It is of course a trifle absurd to speak of Asia as a unity, and only opposition to Western Imperialism has caused people to think in these terms. Asia contains half the population of the world and at least three very distinct civilizations: that of Islam, that of India, and that of China. These differ from each other just as much as they differ from the civilization of Christened, and there is not the faintest reason to expect them all to act in unison. What is to be hoped is, not an endeavor after cultural or political unity, but a determination to uphold independence at home and to respect it elsewhere-and when I speak of independence, I am not thinking only of politics, but also of culture. There is a great danger of too much cultural uniformity. No great civilization has ever been cosmopolitan.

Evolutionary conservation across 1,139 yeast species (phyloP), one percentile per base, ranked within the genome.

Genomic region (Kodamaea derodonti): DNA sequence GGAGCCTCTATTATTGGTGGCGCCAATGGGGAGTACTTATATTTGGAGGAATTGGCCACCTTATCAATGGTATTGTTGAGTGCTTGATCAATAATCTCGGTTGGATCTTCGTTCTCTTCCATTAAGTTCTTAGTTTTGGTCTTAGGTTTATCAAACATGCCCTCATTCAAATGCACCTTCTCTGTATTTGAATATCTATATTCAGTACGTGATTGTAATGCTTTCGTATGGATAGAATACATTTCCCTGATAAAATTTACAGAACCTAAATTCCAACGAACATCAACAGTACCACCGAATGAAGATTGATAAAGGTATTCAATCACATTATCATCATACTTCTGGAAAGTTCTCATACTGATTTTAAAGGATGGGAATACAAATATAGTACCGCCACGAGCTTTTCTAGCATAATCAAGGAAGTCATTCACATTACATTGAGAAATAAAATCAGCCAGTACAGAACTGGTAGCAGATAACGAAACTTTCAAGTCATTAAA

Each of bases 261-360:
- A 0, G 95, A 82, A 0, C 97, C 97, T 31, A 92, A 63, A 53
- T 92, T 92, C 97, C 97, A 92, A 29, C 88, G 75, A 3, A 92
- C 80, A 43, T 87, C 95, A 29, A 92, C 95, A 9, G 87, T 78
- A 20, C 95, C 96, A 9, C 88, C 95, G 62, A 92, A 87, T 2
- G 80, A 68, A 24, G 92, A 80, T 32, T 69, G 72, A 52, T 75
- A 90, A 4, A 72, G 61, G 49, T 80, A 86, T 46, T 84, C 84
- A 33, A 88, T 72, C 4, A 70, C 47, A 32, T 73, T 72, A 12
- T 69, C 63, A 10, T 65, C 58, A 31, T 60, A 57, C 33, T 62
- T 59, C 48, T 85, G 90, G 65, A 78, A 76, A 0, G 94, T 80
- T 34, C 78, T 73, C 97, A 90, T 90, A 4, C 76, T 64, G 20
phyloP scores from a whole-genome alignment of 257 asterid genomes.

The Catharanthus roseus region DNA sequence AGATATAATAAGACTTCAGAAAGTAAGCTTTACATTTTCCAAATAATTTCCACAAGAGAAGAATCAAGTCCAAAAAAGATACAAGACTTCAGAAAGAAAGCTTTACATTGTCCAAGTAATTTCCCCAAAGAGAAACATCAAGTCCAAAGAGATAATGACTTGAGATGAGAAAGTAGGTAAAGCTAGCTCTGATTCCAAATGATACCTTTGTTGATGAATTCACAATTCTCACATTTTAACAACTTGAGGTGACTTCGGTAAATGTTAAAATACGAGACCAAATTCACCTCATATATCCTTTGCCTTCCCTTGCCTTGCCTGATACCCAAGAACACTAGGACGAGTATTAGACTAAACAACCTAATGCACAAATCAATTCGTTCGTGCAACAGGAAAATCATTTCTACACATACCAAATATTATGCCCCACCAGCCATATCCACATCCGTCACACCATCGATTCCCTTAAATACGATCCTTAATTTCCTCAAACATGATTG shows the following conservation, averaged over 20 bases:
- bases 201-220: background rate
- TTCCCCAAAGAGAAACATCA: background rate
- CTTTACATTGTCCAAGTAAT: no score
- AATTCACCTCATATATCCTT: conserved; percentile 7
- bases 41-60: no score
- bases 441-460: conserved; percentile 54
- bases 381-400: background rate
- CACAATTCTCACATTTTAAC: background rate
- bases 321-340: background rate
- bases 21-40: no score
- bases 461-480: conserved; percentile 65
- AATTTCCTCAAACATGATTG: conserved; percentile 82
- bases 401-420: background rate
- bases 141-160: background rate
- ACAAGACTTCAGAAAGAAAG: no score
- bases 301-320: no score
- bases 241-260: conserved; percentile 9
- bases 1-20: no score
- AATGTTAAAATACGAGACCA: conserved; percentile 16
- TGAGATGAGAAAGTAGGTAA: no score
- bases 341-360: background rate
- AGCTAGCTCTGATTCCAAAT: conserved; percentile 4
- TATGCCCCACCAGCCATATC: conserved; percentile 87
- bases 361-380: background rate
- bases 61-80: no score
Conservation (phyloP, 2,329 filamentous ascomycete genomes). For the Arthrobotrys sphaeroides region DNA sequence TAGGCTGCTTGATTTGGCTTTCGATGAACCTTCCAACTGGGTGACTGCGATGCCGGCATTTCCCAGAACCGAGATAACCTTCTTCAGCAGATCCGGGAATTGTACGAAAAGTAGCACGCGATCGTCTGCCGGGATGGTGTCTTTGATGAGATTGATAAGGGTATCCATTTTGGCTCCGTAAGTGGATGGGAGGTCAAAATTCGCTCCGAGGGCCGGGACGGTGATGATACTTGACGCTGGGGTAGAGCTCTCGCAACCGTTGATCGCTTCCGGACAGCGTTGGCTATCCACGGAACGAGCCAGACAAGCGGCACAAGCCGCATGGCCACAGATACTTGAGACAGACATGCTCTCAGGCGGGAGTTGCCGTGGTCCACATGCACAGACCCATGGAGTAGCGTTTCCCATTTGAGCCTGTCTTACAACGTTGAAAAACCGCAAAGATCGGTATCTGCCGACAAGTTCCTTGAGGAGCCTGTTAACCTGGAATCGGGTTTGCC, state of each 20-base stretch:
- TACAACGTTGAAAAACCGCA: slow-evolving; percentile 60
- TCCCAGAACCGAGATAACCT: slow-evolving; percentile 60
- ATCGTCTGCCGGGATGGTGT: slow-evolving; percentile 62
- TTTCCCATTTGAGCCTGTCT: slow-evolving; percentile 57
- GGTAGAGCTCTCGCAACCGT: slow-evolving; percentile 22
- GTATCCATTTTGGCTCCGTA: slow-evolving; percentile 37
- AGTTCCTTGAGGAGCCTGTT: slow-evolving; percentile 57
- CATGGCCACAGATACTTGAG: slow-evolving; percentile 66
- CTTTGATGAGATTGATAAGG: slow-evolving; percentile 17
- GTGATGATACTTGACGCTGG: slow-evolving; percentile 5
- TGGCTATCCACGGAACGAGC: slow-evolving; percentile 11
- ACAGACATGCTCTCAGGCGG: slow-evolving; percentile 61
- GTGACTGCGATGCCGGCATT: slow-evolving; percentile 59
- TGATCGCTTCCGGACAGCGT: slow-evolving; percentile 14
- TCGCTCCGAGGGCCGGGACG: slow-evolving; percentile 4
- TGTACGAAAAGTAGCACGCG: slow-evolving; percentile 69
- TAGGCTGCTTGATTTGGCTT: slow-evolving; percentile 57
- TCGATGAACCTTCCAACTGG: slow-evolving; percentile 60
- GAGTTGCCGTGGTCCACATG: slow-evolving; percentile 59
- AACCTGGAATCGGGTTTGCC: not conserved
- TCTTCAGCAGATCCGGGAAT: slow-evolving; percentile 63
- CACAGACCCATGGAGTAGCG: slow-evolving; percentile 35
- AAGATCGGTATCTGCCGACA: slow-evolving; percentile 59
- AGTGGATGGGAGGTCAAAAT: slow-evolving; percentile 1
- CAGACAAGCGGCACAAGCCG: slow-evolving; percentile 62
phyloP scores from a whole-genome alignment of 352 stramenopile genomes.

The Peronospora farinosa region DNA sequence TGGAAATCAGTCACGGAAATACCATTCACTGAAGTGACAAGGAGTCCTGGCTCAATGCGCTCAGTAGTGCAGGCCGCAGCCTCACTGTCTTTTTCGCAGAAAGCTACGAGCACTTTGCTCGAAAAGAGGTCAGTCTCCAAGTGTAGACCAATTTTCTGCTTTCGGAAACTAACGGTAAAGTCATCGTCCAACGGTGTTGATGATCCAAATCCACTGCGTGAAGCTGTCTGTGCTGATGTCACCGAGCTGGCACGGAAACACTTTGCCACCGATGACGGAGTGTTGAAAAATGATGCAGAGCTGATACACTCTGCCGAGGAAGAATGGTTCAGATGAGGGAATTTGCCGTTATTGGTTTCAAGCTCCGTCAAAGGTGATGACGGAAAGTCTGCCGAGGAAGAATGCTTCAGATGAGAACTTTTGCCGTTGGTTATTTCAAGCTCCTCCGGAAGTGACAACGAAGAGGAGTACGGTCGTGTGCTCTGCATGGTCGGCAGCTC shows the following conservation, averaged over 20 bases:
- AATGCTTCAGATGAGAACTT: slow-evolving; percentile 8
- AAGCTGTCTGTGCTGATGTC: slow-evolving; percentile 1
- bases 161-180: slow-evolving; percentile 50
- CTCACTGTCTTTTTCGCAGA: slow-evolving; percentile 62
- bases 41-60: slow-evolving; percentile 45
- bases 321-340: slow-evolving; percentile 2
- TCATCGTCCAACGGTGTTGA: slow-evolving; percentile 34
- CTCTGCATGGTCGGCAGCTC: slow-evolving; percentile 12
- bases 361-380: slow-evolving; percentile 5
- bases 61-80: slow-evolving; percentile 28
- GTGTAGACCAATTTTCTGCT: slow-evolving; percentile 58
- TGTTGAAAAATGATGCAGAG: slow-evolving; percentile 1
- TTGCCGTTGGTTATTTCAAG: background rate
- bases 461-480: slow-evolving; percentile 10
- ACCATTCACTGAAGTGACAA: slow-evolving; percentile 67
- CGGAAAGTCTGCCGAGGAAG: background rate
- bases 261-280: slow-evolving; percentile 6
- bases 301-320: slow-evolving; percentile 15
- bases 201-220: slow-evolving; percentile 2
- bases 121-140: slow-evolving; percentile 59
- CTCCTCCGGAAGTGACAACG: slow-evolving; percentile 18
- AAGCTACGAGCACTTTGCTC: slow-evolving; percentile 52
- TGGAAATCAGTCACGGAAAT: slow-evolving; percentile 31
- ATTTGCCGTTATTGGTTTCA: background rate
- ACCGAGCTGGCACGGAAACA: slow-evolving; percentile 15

Modern cosmopolitanism (international culture divorced from local characteristics; the feeling of belonging to the world rather than to any particular country.) is based upon science and machinery. These two new elements in civilization has been superimposed upon older cultures and have shown themselves such powerful solvents that they tend to put an end not only to what was bad but also to what was good in the culture of the past. It must be admitted that they are necessary, and that they are good if rightly controlled, but it need not be admitted that adulation of them should sweep away everything else. If human life is to be tolerable, it cannot be wholly mechanized. It must continue to contain poetry and music and art and love and the simple joys of life. These are things that tend to be forgotten in a Machine Age. They are forgotten in the Communist philosophy, and they are not given sufficient weight by many men who think themselves in the forefront of progress. I should like to hope that re-awakening Asia will remember these elements in the good life. I should like to think that rivalries and the struggle for national independence will not be so severe as to compel militaristic mechanization. I should say to be re-awakening nation of Asia: “Your independence will not be very difficult to preserve, especially in view of the division of the rest of the world into two hostile camps. But what will perhaps be more difficult will be to refrain from copying the mistakes of the West.” The West throughout the last five centuries has displayed extraordinary energy-energy which has taken many forms, some good, some bad. It has explored the world from Pole to Pole. It has learn’t the secrets of atoms and stars. It has discovered how to produce such an abundance of necessaries and comforts as previous ages would have thought unimaginable. But all this, which might have ministered to human happiness, has been vitiated by one fatal fault; the love of power over other human beings. Africans and Asians alike have been tortured and oppressed by the energetic ingenuity of Western conquest. If the world is to be happy, energy and ingenuity must no longer be expended in the exploitation of those who have less of these qualities. Mankind must learn a degree of mutual respect which has never hitherto existed. Perhaps some at least of the nations of Asia will have learn’t this lesson from their sufferings at the hands of ingenious despots. Perhaps, on the other hand, they will only have acquired a wish to imitate the ruthless mastodons (gigantic prehistoric animals, similar to elephants but larger and even more powerful.) who are bringing the West to disaster. I have not the gift of prophecy and I cannot plumb the depths of human folly, but, while there is uncertainty, hope and apprehension are equally rational, and hope is more likely to be beneficial. So long, therefore, as hope remains possible, I shall continue to hope. And a large part of my hope will be centered in the East.